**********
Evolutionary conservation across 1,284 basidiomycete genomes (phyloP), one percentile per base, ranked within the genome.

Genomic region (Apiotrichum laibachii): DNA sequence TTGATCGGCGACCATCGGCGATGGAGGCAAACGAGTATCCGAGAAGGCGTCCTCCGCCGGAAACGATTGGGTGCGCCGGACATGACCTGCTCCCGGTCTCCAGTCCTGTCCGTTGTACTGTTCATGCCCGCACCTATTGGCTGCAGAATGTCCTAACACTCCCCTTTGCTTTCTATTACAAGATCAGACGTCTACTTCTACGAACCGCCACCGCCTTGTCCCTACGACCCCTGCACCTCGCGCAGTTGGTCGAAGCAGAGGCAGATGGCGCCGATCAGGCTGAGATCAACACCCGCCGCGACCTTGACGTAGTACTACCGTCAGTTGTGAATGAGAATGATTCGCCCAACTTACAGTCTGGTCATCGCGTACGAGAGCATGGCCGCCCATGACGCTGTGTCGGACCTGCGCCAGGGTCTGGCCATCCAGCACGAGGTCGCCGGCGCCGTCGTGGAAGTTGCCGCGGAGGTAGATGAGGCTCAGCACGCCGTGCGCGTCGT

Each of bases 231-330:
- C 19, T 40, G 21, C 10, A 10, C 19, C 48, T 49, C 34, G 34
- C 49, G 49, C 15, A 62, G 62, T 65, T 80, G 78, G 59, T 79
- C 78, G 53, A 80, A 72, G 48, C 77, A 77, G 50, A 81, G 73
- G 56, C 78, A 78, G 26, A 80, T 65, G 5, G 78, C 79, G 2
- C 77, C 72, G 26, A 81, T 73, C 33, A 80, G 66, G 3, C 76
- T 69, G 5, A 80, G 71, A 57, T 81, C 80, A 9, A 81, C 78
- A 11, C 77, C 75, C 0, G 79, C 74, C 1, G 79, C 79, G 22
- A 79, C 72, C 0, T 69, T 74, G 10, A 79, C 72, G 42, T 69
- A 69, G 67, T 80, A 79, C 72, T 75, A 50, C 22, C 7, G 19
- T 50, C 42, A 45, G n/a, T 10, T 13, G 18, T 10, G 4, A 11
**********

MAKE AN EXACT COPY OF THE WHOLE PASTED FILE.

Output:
Evolutionary conservation across 1,284 basidiomycete genomes (phyloP), one percentile per base, ranked within the genome.

Genomic region (Apiotrichum laibachii): DNA sequence TTGATCGGCGACCATCGGCGATGGAGGCAAACGAGTATCCGAGAAGGCGTCCTCCGCCGGAAACGATTGGGTGCGCCGGACATGACCTGCTCCCGGTCTCCAGTCCTGTCCGTTGTACTGTTCATGCCCGCACCTATTGGCTGCAGAATGTCCTAACACTCCCCTTTGCTTTCTATTACAAGATCAGACGTCTACTTCTACGAACCGCCACCGCCTTGTCCCTACGACCCCTGCACCTCGCGCAGTTGGTCGAAGCAGAGGCAGATGGCGCCGATCAGGCTGAGATCAACACCCGCCGCGACCTTGACGTAGTACTACCGTCAGTTGTGAATGAGAATGATTCGCCCAACTTACAGTCTGGTCATCGCGTACGAGAGCATGGCCGCCCATGACGCTGTGTCGGACCTGCGCCAGGGTCTGGCCATCCAGCACGAGGTCGCCGGCGCCGTCGTGGAAGTTGCCGCGGAGGTAGATGAGGCTCAGCACGCCGTGCGCGTCGT

Each of bases 231-330:
- C 19, T 40, G 21, C 10, A 10, C 19, C 48, T 49, C 34, G 34
- C 49, G 49, C 15, A 62, G 62, T 65, T 80, G 78, G 59, T 79
- C 78, G 53, A 80, A 72, G 48, C 77, A 77, G 50, A 81, G 73
- G 56, C 78, A 78, G 26, A 80, T 65, G 5, G 78, C 79, G 2
- C 77, C 72, G 26, A 81, T 73, C 33, A 80, G 66, G 3, C 76
- T 69, G 5, A 80, G 71, A 57, T 81, C 80, A 9, A 81, C 78
- A 11, C 77, C 75, C 0, G 79, C 74, C 1, G 79, C 79, G 22
- A 79, C 72, C 0, T 69, T 74, G 10, A 79, C 72, G 42, T 69
- A 69, G 67, T 80, A 79, C 72, T 75, A 50, C 22, C 7, G 19
- T 50, C 42, A 45, G n/a, T 10, T 13, G 18, T 10, G 4, A 11